5 Books to Educate Yourself on Racism

Racism is a problem in America.

Events of the past several weeks, including the murders of George Floyd and Breonna Taylor at the hands of police officers and the killing of Ahmaud Arbery by white civilians, have laid bare several of the underlying flaws in the U.S. justice system.

But these problems are far from new. From the killings of countless Black victims by police officers, to the mass incarceration of Black people, racism is an issue with deep roots in the American political infrastructure.

I have been a beneficiary of white privilege my entire life. I can’t begin to imagine how it feels to be denied advantages—let alone targeted and killed—because of the color of my skin. But that by no means precludes me from taking part in a conversation about systemic racism.

Education is an essential first step in order to understand the difficulties BIPOC have faced throughout U.S. history. It can offer tangible ways we can take part in the fight to end racism. And fortunately, there are countless resources for anyone to educate themselves.

So You Want to Talk About Race by Ijeoma Oluo

This book serves as a primer on several race-related topics. It tackles history and modernity both with a healthy level of detail, touching on a number of different issues. For a general discussion on the history of racism in the United States, this book is an important resource to start the conversation.

The New Jim Crow by Michelle Alexander

One of the most pressing issues related to race is mass incarceration. There are numerous books on the subject, but Alexander’s is one of the most well-known—and for good reason. She clearly but penetratingly outlines the many causes and effects of the U.S. criminal justice system’s mistreatment of Black people. And leaves the door open for difficult but necessary conversations about change.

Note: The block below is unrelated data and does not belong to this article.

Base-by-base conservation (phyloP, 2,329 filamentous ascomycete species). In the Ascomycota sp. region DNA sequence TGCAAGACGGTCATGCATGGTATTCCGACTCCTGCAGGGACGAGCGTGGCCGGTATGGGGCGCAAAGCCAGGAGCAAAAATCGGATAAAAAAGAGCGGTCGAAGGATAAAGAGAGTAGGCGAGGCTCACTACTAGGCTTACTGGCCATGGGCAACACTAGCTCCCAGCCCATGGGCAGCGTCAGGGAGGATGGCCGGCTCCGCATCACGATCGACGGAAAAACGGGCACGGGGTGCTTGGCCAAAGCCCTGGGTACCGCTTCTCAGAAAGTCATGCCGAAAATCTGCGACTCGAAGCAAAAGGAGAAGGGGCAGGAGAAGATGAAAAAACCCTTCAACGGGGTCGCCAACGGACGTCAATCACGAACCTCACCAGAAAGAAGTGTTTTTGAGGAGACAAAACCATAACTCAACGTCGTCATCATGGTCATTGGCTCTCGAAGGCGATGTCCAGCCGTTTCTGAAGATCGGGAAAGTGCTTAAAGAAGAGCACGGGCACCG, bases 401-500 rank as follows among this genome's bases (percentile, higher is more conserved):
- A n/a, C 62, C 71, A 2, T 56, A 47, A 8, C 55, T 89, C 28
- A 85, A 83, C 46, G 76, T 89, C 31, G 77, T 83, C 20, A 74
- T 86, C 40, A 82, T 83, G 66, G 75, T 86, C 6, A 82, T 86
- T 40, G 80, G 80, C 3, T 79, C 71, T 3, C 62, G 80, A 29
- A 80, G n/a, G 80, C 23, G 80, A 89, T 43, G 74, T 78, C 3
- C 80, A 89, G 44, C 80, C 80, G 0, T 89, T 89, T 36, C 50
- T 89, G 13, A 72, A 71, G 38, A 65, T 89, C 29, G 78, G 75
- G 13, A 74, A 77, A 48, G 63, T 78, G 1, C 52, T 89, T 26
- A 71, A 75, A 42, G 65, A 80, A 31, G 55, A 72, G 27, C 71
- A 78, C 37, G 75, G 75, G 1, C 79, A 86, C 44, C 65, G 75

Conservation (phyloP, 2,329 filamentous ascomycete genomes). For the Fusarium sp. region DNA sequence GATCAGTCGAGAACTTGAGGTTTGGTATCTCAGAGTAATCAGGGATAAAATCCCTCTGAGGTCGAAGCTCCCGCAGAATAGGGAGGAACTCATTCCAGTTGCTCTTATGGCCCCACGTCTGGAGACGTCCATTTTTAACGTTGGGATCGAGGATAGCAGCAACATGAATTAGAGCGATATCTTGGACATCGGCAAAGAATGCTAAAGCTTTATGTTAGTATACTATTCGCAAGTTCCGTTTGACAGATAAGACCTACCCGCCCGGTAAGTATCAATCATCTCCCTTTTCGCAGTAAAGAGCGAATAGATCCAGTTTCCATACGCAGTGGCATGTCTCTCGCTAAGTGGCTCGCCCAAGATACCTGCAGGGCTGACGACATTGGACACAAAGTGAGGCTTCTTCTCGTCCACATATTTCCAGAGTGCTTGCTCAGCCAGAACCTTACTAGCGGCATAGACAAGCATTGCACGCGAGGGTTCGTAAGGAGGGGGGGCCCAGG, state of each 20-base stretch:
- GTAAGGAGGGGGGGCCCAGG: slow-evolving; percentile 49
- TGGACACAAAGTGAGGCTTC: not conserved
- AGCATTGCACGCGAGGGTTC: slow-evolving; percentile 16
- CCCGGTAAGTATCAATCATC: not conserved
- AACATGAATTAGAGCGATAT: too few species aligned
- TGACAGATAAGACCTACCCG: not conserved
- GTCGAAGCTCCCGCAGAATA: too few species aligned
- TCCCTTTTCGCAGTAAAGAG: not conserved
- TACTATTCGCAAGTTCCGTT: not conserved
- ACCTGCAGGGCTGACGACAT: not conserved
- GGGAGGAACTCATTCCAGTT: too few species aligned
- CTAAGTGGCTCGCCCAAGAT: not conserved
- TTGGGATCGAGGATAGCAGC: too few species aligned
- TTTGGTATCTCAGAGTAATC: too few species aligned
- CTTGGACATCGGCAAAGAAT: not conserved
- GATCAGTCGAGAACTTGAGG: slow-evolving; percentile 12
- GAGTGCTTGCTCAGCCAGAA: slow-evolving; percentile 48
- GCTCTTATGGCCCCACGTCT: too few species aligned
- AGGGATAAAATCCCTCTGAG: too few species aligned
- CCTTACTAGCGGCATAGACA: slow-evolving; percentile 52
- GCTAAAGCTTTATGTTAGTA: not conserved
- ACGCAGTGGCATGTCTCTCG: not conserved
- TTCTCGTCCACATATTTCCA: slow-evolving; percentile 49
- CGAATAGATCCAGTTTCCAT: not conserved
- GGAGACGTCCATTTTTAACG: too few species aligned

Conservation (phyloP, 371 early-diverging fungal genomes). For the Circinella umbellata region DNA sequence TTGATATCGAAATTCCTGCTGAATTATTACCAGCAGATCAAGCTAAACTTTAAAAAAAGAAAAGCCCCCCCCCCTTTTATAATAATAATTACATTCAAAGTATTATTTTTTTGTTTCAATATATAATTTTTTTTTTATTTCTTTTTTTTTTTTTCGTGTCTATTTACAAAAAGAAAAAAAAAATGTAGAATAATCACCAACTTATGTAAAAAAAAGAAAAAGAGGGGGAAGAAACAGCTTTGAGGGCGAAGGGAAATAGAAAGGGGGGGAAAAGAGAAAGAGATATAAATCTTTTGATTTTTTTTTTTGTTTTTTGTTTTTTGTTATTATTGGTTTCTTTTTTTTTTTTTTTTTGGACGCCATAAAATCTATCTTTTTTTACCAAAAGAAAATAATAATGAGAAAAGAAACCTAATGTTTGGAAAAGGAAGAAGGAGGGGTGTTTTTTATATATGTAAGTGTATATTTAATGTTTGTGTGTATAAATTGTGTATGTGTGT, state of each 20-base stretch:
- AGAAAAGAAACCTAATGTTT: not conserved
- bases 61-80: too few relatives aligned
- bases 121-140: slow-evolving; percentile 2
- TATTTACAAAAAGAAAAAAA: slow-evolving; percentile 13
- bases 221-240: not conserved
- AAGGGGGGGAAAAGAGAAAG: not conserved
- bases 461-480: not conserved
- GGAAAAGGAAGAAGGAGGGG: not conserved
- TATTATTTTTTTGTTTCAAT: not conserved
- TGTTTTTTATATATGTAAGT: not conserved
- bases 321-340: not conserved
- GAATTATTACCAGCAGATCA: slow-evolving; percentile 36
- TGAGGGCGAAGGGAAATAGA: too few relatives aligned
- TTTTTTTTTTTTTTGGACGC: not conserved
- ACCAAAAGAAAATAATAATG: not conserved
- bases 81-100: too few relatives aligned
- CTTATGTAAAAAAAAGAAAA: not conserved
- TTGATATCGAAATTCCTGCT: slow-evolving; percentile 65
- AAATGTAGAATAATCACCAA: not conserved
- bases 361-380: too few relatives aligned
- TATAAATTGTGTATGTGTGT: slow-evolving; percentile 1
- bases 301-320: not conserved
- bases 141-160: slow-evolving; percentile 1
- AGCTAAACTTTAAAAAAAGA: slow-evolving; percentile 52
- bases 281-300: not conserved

Beloved by Toni Morrison

Too often the story of slavery in America is reduced to simple—albeit horrific—numbers and statistics. Morrison’s famous novel brings the realities of slavery and its legacy much closer to home through beautiful prose. Though the powerful characters she creates are fictional, their ability to make human the atrocities of slavery is heart-wrenchingly real.

Strangers from a Different Shore: A History of Asian Americans
by Ronald Takaki

The history of Asian Americans is not one to be forgotten in a conversation about racism in the United States. As the title suggests, Takaki’s book provides an informative introduction to the lives of, and racism experienced by Asian Americans—importantly, through first-person testimony and anecdotes alongside history and statistics.

The Dark Side: Immigrants, Racism and the American Way
by Young Park

Finally, it is important to understand that the United States is and has been from its inception a nation of immigrants. Unfortunately, non-English speaking immigrants remain one of the most targeted groups in the country. But their history is robust and worthy of study. Park’s book offers a thorough look at the importance and suffering of American immigrants.


This list is by no means comprehensive. I am by no means an authority on the subject. The goal of this list is to provide resources that will help educate, address, and discuss racism in the United States. Racism cannot be solved through knowledge alone, but knowledge is an important first step to take.


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